Aliens or Micro-Organisms
Monday, January 25, 1999 by Dave Winer.
A funny thing happened last Friday as I was writing an email on my Windows NT laptop. The U key stopped working! I didn't know if it was a hardware glitch or a software problem, so I rebooted the machine. This was a mistake because my password has a U in it. So I can get at the files on my stinkin laptop (file sharing is a "service" and runs even if you're not logged on) but I am writing this on the old "Betty" server which is now my main machine.
Oh how it hurts my head! I had gotten so used to that little laptop. Oh well, I guess new braincells are forming and others are dying. I don't like it, but it's giving me a new perspective and I think it's making me smarter.
Over the weekend the Script Meridian community list sparked up. It had been quiet for a long time, I don't know why, but it's definitely not quiet now. I took this opportunity to tell the Script Meridians, who are mostly users of Frontier, what UserLand has been doing in the latter part of 1998 and early 1999.
Last fall was when *we* went quiet on our new direction. It's part of our slow-down-and-get-it-right philosophy. Well, some of the results are available now, and I outlined them for the Script Meridians and it occurs to me that DaveNetters might be interested. If so here's the link:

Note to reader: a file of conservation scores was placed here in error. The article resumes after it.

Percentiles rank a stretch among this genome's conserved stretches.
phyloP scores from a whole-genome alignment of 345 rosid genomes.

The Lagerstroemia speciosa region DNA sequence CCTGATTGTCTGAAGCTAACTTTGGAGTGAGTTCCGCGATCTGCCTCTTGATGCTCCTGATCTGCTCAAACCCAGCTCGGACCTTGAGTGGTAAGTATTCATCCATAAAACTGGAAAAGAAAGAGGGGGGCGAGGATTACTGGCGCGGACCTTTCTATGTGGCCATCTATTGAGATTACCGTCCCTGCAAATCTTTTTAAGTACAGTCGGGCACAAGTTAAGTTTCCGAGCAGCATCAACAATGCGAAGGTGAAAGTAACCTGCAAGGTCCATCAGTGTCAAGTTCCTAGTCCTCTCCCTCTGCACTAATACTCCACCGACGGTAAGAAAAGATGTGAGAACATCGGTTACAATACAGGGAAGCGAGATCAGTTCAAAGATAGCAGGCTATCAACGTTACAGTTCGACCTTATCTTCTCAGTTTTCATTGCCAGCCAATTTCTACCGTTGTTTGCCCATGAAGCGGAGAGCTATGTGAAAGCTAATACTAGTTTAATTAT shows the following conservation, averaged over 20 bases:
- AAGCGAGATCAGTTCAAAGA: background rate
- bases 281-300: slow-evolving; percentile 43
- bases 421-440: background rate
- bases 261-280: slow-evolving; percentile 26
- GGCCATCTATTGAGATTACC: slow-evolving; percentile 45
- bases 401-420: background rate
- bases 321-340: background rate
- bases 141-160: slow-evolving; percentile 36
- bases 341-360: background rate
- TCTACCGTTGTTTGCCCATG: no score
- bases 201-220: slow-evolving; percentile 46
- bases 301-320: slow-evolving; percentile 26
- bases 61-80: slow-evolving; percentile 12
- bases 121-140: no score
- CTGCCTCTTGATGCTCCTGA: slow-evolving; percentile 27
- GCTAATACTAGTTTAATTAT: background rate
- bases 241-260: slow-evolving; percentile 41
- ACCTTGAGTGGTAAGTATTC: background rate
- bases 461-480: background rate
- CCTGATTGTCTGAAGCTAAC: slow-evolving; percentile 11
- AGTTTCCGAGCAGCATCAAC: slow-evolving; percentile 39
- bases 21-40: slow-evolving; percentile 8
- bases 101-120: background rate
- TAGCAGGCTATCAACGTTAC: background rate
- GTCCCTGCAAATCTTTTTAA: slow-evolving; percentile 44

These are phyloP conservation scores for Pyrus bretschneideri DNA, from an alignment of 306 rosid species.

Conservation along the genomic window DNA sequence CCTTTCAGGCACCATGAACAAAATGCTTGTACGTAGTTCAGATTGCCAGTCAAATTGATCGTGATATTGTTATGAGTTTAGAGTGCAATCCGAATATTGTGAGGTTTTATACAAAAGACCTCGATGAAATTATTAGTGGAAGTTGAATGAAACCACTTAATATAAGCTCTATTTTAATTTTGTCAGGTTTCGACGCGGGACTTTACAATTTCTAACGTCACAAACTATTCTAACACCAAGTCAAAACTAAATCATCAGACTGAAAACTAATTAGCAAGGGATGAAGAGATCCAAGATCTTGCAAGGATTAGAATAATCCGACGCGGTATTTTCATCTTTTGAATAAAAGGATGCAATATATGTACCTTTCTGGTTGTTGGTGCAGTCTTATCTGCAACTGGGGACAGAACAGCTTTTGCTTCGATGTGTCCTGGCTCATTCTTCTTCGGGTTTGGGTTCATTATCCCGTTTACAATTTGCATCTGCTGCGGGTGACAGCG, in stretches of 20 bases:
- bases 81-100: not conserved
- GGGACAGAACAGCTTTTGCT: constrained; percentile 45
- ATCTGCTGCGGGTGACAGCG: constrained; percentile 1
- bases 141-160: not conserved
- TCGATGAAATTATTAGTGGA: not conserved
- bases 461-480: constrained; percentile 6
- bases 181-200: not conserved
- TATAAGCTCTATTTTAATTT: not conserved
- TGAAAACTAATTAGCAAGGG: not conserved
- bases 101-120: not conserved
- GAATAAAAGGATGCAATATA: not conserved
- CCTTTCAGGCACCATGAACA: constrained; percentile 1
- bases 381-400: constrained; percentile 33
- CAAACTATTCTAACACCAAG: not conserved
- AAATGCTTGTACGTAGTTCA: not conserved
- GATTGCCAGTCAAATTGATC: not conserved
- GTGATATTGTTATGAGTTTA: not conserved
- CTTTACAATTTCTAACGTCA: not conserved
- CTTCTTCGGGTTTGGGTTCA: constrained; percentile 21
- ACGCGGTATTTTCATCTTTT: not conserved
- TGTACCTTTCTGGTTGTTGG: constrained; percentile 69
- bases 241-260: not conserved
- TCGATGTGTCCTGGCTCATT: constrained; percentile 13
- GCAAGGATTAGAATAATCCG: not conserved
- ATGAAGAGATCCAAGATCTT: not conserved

I'll be writing more about this for sure, some of it even in this piece!
Shortly after writing my Let's Get Technical! piece, Jeremy Allaire got in touch, as did Esther Dyson (thanks Esther!) and we're now moving forward on bridging XML-RPC and WDDX.
I don't know if this is the reason why, but shortly after this piece, our interchange format, XML-RPC caught fire, and now there are full client/server implementations for Python, Perl, Java and a client for ShockWave.
I have hopes that we'll get an endorsement from a major platform vendor shortly, we're working on it, so things keep moving in XML-Land, and that's good! And we're looking forward to working with our new friends at Allaire to build compatible bridges with Cold Fusion and the other environments they support with WDDX.